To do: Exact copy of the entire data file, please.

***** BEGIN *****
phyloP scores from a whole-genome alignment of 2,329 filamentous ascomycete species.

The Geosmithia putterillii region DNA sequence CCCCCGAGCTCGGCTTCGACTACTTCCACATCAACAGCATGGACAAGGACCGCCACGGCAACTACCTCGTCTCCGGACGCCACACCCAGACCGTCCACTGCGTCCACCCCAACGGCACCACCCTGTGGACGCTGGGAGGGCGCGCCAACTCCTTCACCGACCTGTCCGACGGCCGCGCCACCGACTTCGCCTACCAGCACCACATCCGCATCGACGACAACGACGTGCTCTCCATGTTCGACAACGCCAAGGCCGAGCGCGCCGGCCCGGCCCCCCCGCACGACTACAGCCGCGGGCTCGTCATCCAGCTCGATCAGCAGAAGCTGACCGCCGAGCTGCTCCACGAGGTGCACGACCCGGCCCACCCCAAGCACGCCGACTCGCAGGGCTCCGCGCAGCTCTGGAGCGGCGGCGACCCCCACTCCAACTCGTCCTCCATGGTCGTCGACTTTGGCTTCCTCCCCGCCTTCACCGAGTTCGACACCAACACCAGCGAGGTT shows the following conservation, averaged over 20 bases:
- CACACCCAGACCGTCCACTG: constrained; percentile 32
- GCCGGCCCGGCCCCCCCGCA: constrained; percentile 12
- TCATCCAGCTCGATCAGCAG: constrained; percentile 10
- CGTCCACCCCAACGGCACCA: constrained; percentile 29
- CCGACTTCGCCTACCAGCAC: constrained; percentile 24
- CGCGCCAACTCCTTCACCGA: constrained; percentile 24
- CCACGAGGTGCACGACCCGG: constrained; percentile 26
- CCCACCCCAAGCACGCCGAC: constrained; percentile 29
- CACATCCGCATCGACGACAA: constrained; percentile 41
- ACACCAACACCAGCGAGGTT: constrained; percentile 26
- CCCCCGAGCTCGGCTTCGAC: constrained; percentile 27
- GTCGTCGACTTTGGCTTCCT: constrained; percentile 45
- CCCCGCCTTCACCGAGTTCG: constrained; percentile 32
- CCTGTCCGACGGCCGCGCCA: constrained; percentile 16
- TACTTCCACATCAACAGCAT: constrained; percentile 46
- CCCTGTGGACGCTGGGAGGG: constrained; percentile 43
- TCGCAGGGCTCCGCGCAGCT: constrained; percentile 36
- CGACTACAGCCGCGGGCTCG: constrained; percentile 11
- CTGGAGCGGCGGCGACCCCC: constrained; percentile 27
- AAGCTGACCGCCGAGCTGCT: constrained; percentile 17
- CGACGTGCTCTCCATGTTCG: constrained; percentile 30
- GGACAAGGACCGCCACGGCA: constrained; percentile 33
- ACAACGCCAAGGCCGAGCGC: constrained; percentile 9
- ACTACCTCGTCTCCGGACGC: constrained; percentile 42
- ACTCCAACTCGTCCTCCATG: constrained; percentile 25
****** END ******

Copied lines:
phyloP scores from a whole-genome alignment of 2,329 filamentous ascomycete species.

The Geosmithia putterillii region DNA sequence CCCCCGAGCTCGGCTTCGACTACTTCCACATCAACAGCATGGACAAGGACCGCCACGGCAACTACCTCGTCTCCGGACGCCACACCCAGACCGTCCACTGCGTCCACCCCAACGGCACCACCCTGTGGACGCTGGGAGGGCGCGCCAACTCCTTCACCGACCTGTCCGACGGCCGCGCCACCGACTTCGCCTACCAGCACCACATCCGCATCGACGACAACGACGTGCTCTCCATGTTCGACAACGCCAAGGCCGAGCGCGCCGGCCCGGCCCCCCCGCACGACTACAGCCGCGGGCTCGTCATCCAGCTCGATCAGCAGAAGCTGACCGCCGAGCTGCTCCACGAGGTGCACGACCCGGCCCACCCCAAGCACGCCGACTCGCAGGGCTCCGCGCAGCTCTGGAGCGGCGGCGACCCCCACTCCAACTCGTCCTCCATGGTCGTCGACTTTGGCTTCCTCCCCGCCTTCACCGAGTTCGACACCAACACCAGCGAGGTT shows the following conservation, averaged over 20 bases:
- CACACCCAGACCGTCCACTG: constrained; percentile 32
- GCCGGCCCGGCCCCCCCGCA: constrained; percentile 12
- TCATCCAGCTCGATCAGCAG: constrained; percentile 10
- CGTCCACCCCAACGGCACCA: constrained; percentile 29
- CCGACTTCGCCTACCAGCAC: constrained; percentile 24
- CGCGCCAACTCCTTCACCGA: constrained; percentile 24
- CCACGAGGTGCACGACCCGG: constrained; percentile 26
- CCCACCCCAAGCACGCCGAC: constrained; percentile 29
- CACATCCGCATCGACGACAA: constrained; percentile 41
- ACACCAACACCAGCGAGGTT: constrained; percentile 26
- CCCCCGAGCTCGGCTTCGAC: constrained; percentile 27
- GTCGTCGACTTTGGCTTCCT: constrained; percentile 45
- CCCCGCCTTCACCGAGTTCG: constrained; percentile 32
- CCTGTCCGACGGCCGCGCCA: constrained; percentile 16
- TACTTCCACATCAACAGCAT: constrained; percentile 46
- CCCTGTGGACGCTGGGAGGG: constrained; percentile 43
- TCGCAGGGCTCCGCGCAGCT: constrained; percentile 36
- CGACTACAGCCGCGGGCTCG: constrained; percentile 11
- CTGGAGCGGCGGCGACCCCC: constrained; percentile 27
- AAGCTGACCGCCGAGCTGCT: constrained; percentile 17
- CGACGTGCTCTCCATGTTCG: constrained; percentile 30
- GGACAAGGACCGCCACGGCA: constrained; percentile 33
- ACAACGCCAAGGCCGAGCGC: constrained; percentile 9
- ACTACCTCGTCTCCGGACGC: constrained; percentile 42
- ACTCCAACTCGTCCTCCATG: constrained; percentile 25